A Letter to Boy Scouts of AmericaBeth Anne Ballance
Today I sit here with a heavy heart and a lump in my throat, remembering how you shaped me even though I’m a girl and even though most of my time in your organization was spent with pigtails and my mother. The camping trips where I learned to make s’mores before I could join my own Girl Scout Troop, which became a highlight of my childhood memories. All the Tuesdays nights I spent playing My Little Ponies on the sidelines while my mother acted as Cub Scout Leader for my big brothers. I could recite the pledge before I could recite my bedtime prayers.
I promise to do my best, to do my duty to God, to help other people, and to obey the law of the pack. The Cub Scout follows Akela. The Cub Scout helps the pack go. The pack helps the Cub Scout grow. The Cub Scout gives goodwill.
How you break my heart as I read those words alongside press releases and news articles and wonder where we went so wrong.
Do your best. I have seen you at your best, building men out of boys. Teaching them to plan and be brave and strong leaders. Leadership that is fair, with the betterment of society always in mind. This week, you announced that you will continue to emphatically uphold the decision to ban homosexuals from your organization. This is discrimination at it’s worst, overtly telling young men that they are not good enough, not man enough, and certainly not welcome in a long-standing tradition of our society.
Do your duty to God. The real God that is in the streets of a city and the hearts of young men, who tells us to love and be loved and leave the rest up to Him. Your duty is to God, not to act as God on moral issues.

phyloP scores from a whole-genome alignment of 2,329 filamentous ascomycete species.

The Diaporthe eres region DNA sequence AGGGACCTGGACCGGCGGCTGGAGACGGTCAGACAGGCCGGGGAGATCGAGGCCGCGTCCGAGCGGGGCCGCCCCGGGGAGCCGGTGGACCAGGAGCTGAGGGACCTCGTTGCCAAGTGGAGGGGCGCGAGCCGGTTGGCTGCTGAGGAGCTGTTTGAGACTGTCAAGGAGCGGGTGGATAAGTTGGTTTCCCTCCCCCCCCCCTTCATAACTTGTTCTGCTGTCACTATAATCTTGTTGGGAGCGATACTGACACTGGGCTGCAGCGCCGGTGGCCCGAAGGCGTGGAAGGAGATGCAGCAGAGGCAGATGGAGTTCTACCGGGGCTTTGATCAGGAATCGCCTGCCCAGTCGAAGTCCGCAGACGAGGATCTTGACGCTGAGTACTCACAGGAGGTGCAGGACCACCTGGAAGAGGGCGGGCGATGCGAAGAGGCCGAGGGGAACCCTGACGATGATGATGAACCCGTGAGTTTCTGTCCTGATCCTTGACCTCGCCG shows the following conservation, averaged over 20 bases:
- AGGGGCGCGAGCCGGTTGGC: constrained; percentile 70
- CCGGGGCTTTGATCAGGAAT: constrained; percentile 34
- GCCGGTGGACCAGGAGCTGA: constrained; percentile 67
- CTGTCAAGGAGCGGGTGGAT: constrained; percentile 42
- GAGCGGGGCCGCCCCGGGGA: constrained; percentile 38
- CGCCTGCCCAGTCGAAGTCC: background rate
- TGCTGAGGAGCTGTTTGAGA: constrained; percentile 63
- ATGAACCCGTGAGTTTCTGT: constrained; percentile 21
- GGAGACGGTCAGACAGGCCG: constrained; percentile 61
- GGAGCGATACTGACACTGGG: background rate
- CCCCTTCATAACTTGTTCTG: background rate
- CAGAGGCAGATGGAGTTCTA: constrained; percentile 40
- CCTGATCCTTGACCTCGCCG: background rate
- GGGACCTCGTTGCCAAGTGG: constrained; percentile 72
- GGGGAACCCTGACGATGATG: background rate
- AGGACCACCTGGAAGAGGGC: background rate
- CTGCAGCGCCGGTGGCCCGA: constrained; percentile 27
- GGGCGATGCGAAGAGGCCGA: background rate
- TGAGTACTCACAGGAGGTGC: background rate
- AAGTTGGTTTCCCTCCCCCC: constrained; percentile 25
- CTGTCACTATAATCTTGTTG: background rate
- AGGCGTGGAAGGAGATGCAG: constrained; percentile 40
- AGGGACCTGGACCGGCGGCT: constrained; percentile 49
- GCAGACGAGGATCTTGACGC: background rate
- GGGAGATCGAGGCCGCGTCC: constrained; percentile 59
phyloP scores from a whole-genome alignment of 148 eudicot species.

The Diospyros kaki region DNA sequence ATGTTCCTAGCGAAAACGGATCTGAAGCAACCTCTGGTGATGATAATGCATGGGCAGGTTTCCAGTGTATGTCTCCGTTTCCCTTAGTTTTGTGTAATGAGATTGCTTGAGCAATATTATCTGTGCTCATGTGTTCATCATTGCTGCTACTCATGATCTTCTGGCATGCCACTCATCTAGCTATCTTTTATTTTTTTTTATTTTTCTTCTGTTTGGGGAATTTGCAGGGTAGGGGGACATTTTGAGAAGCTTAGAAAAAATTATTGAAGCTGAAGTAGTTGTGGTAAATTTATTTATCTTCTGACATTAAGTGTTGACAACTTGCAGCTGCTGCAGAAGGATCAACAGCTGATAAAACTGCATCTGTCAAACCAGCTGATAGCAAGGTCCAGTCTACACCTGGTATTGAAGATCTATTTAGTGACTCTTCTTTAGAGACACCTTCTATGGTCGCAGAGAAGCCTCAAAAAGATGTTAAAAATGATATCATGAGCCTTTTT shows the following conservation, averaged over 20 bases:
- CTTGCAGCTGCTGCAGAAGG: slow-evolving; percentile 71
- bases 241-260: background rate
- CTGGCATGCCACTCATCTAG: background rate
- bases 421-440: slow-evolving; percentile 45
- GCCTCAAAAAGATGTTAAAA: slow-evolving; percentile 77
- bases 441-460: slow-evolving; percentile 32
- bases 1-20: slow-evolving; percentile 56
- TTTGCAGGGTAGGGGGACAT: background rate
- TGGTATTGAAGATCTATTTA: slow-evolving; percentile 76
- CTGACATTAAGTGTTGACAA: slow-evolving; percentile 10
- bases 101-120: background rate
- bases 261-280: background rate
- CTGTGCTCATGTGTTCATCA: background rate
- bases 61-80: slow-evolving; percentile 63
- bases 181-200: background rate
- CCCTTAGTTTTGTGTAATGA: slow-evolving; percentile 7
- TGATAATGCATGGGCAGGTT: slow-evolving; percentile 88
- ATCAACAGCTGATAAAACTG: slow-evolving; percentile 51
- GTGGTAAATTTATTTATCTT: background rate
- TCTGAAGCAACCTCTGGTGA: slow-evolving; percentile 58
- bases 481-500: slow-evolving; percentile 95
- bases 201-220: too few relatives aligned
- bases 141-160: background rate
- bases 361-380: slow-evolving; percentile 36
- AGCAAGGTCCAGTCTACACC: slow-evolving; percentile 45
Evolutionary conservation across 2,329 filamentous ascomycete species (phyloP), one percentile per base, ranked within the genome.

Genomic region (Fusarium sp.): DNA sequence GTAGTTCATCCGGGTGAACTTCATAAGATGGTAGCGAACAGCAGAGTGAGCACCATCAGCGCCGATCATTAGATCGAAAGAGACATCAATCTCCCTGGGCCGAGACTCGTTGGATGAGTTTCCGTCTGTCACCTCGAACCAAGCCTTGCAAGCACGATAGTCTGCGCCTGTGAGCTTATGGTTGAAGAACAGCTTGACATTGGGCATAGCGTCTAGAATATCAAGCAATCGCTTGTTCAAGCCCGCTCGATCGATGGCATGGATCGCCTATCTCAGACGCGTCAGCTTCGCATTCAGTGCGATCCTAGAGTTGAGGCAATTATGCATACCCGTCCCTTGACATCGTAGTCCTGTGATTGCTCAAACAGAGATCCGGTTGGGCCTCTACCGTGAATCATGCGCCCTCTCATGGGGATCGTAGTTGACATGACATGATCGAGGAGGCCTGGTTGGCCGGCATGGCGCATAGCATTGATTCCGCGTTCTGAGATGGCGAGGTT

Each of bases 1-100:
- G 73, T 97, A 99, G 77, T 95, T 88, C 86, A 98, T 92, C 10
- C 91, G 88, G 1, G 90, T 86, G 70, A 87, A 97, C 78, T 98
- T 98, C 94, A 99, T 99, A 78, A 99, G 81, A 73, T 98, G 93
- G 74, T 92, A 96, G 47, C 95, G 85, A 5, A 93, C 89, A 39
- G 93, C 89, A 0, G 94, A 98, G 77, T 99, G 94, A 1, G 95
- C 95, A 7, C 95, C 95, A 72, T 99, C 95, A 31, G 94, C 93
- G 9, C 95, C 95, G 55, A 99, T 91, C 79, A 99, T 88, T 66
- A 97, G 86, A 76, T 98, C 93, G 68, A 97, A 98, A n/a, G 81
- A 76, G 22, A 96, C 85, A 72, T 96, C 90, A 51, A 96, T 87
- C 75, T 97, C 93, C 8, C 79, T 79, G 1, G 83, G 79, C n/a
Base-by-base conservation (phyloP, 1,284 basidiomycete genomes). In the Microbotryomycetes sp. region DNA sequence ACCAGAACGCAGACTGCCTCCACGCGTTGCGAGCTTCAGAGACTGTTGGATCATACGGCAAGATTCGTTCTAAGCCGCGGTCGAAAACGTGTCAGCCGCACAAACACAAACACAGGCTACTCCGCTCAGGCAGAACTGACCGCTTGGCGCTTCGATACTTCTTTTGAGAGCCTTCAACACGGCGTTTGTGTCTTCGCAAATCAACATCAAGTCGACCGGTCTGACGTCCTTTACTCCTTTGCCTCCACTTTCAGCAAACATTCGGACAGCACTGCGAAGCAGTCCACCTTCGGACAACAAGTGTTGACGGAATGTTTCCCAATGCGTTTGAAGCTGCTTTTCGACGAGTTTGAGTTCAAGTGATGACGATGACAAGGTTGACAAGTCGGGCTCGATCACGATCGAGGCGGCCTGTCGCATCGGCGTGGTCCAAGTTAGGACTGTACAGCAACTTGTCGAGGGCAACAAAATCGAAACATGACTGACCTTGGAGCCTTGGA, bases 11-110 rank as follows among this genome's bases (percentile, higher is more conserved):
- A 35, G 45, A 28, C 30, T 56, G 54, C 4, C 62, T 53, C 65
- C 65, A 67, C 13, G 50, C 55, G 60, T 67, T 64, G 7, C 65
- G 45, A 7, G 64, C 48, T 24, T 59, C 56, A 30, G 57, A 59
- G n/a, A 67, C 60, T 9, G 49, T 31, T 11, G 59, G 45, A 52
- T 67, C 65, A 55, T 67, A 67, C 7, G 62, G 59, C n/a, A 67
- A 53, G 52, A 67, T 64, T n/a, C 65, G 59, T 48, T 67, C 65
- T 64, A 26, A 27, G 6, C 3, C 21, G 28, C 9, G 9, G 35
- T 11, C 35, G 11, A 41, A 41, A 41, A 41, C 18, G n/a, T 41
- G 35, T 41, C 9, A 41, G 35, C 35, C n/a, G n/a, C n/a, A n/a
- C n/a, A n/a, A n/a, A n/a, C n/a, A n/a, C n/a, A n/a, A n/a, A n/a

To help other people. Do you realize the opportunity you missed? The chance to welcome boys that may feel lost and confused and alone, to give them a pack where they can be accepted and grow with other men?
The pack helps the Scout grow. Do you see what you could have done for reducing shame, depression, or even suicide by giving these young men a safe haven? Or the education & acceptance that might have occurred for the other boys that don’t quite yet understand?
The Cub Scout gives goodwill. Extend that goodwill in friendship and membership. Show that goodwill is deserved by all men, all people, that none are excluded from this basic human right.
It aches inside because for so long, I held scouting on such a high pedestal and dreamed of the day my own young boy would salute with two fingers, then three and maybe even have an eagle pinned to his shirt. I don’t know yet what this continued decision means for my family and I don’t know what it means for me, but I think about my little boy and how I would love him no matter what and it hurts me that the entire world may not say the same. It hurts me that the place I found the most acceptance, the place where I found myself, is the place that may turn away my own child one day.
With a heavy heart,
photo credit: daveblume
More from BA: